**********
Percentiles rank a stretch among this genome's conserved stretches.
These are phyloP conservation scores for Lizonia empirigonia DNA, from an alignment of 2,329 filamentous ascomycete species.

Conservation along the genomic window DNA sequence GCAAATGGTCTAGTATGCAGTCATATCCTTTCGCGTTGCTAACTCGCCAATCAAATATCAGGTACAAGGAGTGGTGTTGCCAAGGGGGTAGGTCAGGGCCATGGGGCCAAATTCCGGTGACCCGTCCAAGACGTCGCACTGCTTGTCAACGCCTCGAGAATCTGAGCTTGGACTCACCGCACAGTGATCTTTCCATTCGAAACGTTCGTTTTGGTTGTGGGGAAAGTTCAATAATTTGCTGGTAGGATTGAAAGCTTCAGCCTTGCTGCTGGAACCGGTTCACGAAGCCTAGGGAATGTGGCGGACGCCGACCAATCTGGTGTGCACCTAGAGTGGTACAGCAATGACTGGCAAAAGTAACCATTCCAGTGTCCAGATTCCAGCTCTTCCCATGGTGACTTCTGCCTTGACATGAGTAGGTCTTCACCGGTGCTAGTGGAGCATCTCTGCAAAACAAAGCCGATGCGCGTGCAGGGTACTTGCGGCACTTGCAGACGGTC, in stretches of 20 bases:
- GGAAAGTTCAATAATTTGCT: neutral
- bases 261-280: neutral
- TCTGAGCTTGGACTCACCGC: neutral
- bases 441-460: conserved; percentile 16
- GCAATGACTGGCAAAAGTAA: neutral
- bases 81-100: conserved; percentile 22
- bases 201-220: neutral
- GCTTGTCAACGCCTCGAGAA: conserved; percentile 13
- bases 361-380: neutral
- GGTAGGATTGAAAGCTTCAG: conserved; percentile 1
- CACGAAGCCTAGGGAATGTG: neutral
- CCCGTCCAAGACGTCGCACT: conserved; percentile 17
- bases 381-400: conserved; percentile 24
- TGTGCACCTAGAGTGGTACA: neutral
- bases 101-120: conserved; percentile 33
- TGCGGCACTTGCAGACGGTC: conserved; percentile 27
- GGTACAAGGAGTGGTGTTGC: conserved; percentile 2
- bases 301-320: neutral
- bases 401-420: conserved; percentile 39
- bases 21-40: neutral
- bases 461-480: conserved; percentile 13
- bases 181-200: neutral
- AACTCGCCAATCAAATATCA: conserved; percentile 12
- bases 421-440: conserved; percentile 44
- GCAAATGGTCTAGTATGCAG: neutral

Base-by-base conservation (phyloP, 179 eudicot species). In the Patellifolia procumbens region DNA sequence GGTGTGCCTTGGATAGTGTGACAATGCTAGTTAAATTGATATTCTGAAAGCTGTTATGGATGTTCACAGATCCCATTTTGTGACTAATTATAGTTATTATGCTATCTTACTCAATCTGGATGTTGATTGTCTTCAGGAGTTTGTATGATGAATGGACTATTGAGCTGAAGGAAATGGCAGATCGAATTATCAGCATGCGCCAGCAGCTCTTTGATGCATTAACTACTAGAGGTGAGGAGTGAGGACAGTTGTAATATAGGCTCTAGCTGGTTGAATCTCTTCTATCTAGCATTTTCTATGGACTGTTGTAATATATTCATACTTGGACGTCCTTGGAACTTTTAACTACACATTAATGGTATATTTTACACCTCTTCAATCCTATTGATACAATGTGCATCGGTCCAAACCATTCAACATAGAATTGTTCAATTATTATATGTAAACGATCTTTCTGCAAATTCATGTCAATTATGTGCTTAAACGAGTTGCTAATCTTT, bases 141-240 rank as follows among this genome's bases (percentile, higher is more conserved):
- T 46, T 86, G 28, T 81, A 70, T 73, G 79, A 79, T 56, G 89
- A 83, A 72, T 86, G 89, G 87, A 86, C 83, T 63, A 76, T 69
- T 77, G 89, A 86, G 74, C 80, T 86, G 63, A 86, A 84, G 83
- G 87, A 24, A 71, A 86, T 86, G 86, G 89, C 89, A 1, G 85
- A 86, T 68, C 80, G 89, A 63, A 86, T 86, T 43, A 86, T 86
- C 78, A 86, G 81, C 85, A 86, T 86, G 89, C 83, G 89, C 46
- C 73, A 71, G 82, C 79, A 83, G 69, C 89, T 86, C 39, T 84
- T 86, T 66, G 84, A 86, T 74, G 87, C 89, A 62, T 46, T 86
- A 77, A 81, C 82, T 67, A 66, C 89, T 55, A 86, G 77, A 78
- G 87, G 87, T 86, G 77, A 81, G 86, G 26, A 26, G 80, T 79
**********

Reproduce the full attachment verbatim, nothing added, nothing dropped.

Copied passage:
Percentiles rank a stretch among this genome's conserved stretches.
These are phyloP conservation scores for Lizonia empirigonia DNA, from an alignment of 2,329 filamentous ascomycete species.

Conservation along the genomic window DNA sequence GCAAATGGTCTAGTATGCAGTCATATCCTTTCGCGTTGCTAACTCGCCAATCAAATATCAGGTACAAGGAGTGGTGTTGCCAAGGGGGTAGGTCAGGGCCATGGGGCCAAATTCCGGTGACCCGTCCAAGACGTCGCACTGCTTGTCAACGCCTCGAGAATCTGAGCTTGGACTCACCGCACAGTGATCTTTCCATTCGAAACGTTCGTTTTGGTTGTGGGGAAAGTTCAATAATTTGCTGGTAGGATTGAAAGCTTCAGCCTTGCTGCTGGAACCGGTTCACGAAGCCTAGGGAATGTGGCGGACGCCGACCAATCTGGTGTGCACCTAGAGTGGTACAGCAATGACTGGCAAAAGTAACCATTCCAGTGTCCAGATTCCAGCTCTTCCCATGGTGACTTCTGCCTTGACATGAGTAGGTCTTCACCGGTGCTAGTGGAGCATCTCTGCAAAACAAAGCCGATGCGCGTGCAGGGTACTTGCGGCACTTGCAGACGGTC, in stretches of 20 bases:
- GGAAAGTTCAATAATTTGCT: neutral
- bases 261-280: neutral
- TCTGAGCTTGGACTCACCGC: neutral
- bases 441-460: conserved; percentile 16
- GCAATGACTGGCAAAAGTAA: neutral
- bases 81-100: conserved; percentile 22
- bases 201-220: neutral
- GCTTGTCAACGCCTCGAGAA: conserved; percentile 13
- bases 361-380: neutral
- GGTAGGATTGAAAGCTTCAG: conserved; percentile 1
- CACGAAGCCTAGGGAATGTG: neutral
- CCCGTCCAAGACGTCGCACT: conserved; percentile 17
- bases 381-400: conserved; percentile 24
- TGTGCACCTAGAGTGGTACA: neutral
- bases 101-120: conserved; percentile 33
- TGCGGCACTTGCAGACGGTC: conserved; percentile 27
- GGTACAAGGAGTGGTGTTGC: conserved; percentile 2
- bases 301-320: neutral
- bases 401-420: conserved; percentile 39
- bases 21-40: neutral
- bases 461-480: conserved; percentile 13
- bases 181-200: neutral
- AACTCGCCAATCAAATATCA: conserved; percentile 12
- bases 421-440: conserved; percentile 44
- GCAAATGGTCTAGTATGCAG: neutral

Base-by-base conservation (phyloP, 179 eudicot species). In the Patellifolia procumbens region DNA sequence GGTGTGCCTTGGATAGTGTGACAATGCTAGTTAAATTGATATTCTGAAAGCTGTTATGGATGTTCACAGATCCCATTTTGTGACTAATTATAGTTATTATGCTATCTTACTCAATCTGGATGTTGATTGTCTTCAGGAGTTTGTATGATGAATGGACTATTGAGCTGAAGGAAATGGCAGATCGAATTATCAGCATGCGCCAGCAGCTCTTTGATGCATTAACTACTAGAGGTGAGGAGTGAGGACAGTTGTAATATAGGCTCTAGCTGGTTGAATCTCTTCTATCTAGCATTTTCTATGGACTGTTGTAATATATTCATACTTGGACGTCCTTGGAACTTTTAACTACACATTAATGGTATATTTTACACCTCTTCAATCCTATTGATACAATGTGCATCGGTCCAAACCATTCAACATAGAATTGTTCAATTATTATATGTAAACGATCTTTCTGCAAATTCATGTCAATTATGTGCTTAAACGAGTTGCTAATCTTT, bases 141-240 rank as follows among this genome's bases (percentile, higher is more conserved):
- T 46, T 86, G 28, T 81, A 70, T 73, G 79, A 79, T 56, G 89
- A 83, A 72, T 86, G 89, G 87, A 86, C 83, T 63, A 76, T 69
- T 77, G 89, A 86, G 74, C 80, T 86, G 63, A 86, A 84, G 83
- G 87, A 24, A 71, A 86, T 86, G 86, G 89, C 89, A 1, G 85
- A 86, T 68, C 80, G 89, A 63, A 86, T 86, T 43, A 86, T 86
- C 78, A 86, G 81, C 85, A 86, T 86, G 89, C 83, G 89, C 46
- C 73, A 71, G 82, C 79, A 83, G 69, C 89, T 86, C 39, T 84
- T 86, T 66, G 84, A 86, T 74, G 87, C 89, A 62, T 46, T 86
- A 77, A 81, C 82, T 67, A 66, C 89, T 55, A 86, G 77, A 78
- G 87, G 87, T 86, G 77, A 81, G 86, G 26, A 26, G 80, T 79